Trees hung upside down, falling women, duplicated rooms and identities – these are but a few of the details that make up the rich web of Charlotte Gyllenhammar’s art. The uncanny is a constantly recurring theme in her work. The kidnapping dramas and terrorist attacks of the 1970s are relived and reconstructed. Gyllenhammar focuses on hero worship and the idealisation of lost innocence, the sadism of seeing something beautiful fall apart, and an ever-present yearning to enter into the story and the image. Where does all this come from? Anyone searching for autobiographical references will have to look for a long time. Gyllenhammar's art is far more universal than that.
Since the early 1990s her work has centred on the variously cathartic and alienating aspects of the political experience. This is an experience that is defined by the close link between attraction and repulsion, the dualism of being attracted to what you fear and fearing what you are attracted to. At the centre of Gyllenhammar’s multimedia illusion games with cult figures such as Ulrike Meinhof, Ziggy Stardust or Raoul Wallenberg, we always find the child or the anonymous victim, often fused into a single figure. Silent gaping children, cocooned in shredded protective clothing, invoke images of the renaissance and a kind of cybernetic space age. They stand staring into the walls as if they were enduring some sort of punishment. They are confronted not only with film projections of terrifying tales that have become reality, but also with their own gaze that has become an inseparable part of these dramas.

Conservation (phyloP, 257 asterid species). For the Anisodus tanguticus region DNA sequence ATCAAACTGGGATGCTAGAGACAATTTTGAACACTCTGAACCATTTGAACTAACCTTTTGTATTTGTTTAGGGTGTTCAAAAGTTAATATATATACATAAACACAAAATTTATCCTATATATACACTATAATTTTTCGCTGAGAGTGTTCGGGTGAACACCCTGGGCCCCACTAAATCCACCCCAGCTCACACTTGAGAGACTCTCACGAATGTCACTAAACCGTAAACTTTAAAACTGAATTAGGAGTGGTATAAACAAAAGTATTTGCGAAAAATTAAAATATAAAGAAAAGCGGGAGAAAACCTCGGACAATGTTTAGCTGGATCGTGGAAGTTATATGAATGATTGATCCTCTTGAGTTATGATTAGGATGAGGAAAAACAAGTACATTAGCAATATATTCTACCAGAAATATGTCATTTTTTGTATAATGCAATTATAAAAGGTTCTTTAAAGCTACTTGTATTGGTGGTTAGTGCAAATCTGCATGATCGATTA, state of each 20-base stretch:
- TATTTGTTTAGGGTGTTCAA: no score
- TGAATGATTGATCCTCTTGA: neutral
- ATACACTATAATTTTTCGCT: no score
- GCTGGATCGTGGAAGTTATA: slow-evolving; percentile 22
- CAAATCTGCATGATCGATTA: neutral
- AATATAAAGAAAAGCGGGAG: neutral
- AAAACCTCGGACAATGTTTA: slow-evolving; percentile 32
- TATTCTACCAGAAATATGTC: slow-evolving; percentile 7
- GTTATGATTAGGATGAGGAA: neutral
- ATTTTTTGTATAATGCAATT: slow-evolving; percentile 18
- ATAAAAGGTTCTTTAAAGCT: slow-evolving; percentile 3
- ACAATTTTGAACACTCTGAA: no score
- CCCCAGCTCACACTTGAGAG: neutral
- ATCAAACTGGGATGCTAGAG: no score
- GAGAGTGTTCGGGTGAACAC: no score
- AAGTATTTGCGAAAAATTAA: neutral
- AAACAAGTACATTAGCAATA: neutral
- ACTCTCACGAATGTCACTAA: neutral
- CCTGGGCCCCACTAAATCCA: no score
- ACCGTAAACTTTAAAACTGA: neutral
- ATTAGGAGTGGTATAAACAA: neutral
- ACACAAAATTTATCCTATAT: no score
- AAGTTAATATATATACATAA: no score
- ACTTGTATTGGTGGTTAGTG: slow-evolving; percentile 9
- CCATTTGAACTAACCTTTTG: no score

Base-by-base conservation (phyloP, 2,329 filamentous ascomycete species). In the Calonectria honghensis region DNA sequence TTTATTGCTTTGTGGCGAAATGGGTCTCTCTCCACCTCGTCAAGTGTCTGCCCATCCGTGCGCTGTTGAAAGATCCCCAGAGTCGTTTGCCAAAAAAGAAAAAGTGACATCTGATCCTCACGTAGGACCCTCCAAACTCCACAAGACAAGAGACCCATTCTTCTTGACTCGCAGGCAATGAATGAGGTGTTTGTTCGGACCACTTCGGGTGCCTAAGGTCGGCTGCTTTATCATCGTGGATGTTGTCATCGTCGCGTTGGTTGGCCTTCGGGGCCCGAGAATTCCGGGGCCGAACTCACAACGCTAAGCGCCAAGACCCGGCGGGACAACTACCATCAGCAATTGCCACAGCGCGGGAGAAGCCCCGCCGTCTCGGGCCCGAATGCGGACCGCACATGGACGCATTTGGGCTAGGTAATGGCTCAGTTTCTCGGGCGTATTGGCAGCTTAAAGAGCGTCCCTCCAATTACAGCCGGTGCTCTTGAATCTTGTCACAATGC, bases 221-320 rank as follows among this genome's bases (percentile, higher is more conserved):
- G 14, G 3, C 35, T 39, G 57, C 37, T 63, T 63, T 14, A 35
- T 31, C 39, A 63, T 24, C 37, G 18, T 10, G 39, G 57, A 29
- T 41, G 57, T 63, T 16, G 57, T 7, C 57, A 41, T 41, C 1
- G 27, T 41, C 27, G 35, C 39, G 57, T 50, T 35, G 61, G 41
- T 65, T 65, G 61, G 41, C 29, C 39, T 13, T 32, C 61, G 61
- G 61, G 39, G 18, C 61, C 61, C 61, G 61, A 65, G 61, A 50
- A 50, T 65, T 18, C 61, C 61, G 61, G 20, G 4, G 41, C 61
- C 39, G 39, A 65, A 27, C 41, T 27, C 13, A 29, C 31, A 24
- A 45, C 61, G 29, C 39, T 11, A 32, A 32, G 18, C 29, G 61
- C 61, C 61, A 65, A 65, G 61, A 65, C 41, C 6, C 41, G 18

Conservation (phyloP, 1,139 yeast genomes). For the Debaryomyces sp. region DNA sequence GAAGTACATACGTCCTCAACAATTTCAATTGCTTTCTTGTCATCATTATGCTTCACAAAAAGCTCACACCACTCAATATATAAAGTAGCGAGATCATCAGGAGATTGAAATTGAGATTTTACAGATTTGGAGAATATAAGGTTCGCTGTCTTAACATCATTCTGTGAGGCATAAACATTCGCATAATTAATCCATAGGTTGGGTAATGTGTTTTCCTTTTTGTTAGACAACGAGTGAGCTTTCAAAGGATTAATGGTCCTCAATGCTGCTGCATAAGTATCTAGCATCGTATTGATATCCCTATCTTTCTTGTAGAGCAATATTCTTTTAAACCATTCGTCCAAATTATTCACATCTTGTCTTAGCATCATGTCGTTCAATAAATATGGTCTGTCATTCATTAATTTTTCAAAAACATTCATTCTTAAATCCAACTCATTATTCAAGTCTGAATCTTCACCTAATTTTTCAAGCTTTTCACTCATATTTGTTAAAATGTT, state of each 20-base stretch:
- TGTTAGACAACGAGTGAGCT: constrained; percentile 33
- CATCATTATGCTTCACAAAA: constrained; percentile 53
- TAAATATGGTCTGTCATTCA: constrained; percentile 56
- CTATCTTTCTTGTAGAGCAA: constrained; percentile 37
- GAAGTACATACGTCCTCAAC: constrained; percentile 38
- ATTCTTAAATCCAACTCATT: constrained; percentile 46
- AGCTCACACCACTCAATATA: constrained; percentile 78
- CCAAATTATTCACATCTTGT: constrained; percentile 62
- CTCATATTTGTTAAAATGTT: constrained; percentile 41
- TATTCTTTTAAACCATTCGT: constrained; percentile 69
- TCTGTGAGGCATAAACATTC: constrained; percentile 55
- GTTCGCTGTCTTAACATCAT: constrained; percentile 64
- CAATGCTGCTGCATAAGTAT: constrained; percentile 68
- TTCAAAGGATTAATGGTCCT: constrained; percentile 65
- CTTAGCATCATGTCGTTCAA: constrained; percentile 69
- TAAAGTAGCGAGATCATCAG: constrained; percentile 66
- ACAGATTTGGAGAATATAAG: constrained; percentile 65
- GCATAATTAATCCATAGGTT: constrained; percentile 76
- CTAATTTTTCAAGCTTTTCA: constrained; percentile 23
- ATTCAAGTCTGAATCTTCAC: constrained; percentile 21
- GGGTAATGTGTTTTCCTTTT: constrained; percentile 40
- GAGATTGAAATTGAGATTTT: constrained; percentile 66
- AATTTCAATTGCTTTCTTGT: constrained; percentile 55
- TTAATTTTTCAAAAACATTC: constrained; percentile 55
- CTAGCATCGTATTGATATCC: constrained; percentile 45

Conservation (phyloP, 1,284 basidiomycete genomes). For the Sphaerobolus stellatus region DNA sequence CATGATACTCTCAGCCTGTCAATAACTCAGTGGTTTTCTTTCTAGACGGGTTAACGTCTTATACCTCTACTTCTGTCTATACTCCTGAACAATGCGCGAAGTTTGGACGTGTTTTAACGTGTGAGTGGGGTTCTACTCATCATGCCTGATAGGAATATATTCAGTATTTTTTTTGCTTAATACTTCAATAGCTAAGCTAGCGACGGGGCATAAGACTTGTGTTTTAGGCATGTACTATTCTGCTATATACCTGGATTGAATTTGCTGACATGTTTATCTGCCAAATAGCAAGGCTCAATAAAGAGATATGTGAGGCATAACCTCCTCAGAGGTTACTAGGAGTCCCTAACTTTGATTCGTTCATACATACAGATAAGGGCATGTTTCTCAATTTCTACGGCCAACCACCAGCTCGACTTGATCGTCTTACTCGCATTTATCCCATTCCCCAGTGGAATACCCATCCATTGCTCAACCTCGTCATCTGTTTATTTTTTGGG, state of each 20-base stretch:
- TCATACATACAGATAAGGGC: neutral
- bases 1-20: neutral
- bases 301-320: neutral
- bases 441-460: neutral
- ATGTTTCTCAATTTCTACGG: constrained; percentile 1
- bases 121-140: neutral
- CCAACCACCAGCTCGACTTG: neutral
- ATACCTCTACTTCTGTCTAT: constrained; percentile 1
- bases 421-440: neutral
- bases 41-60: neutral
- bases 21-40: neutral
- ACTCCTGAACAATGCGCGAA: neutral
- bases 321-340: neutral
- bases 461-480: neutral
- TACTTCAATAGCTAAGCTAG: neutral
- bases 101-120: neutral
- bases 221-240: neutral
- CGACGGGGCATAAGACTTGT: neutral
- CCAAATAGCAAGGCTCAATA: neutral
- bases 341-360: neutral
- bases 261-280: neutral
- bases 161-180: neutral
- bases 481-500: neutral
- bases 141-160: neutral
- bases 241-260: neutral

Gyllenhammar demonstrates how participation can turn into paralysis, how life can turn into death, but she also shows the opposite - how dead forms may be animated by being duplicated or deformed, how seemingly hermetically isolated works can be activated by the movements of bodies in space and ongoing social games. The big question is: Can mankind ever free itself from its many subjective prisons? Or are we forever doomed to a voyeurism that is nourished by the image of the other?
Recently, Gyllenhammar has approached the idea of the doppelganger - this romantic figure that challenges the idea of the autonomous self and has fascinated so many; from Hoffman and Dostoevsky to Polanski and Gabriella Håkansson. Freud saw the doppelganger as a projection of the self that does not want to see its evil side, a self that always tries to flee from itself, but is in reality engaged in a self-pursuing narcissistic hunt. In ancient times the doppelganger functioned as protection from the fear of death. At the moment of ones death the doppelganger was expected to survive and move on. This combined promise and threat can also be found in our contemporary fascination with the "promise of sameness" associated with pairs of twins, the life extending technologies of genetic manipulation or self-obliterating virtual avatars, indeed everything that might secure the dialectic between the self and its transformations.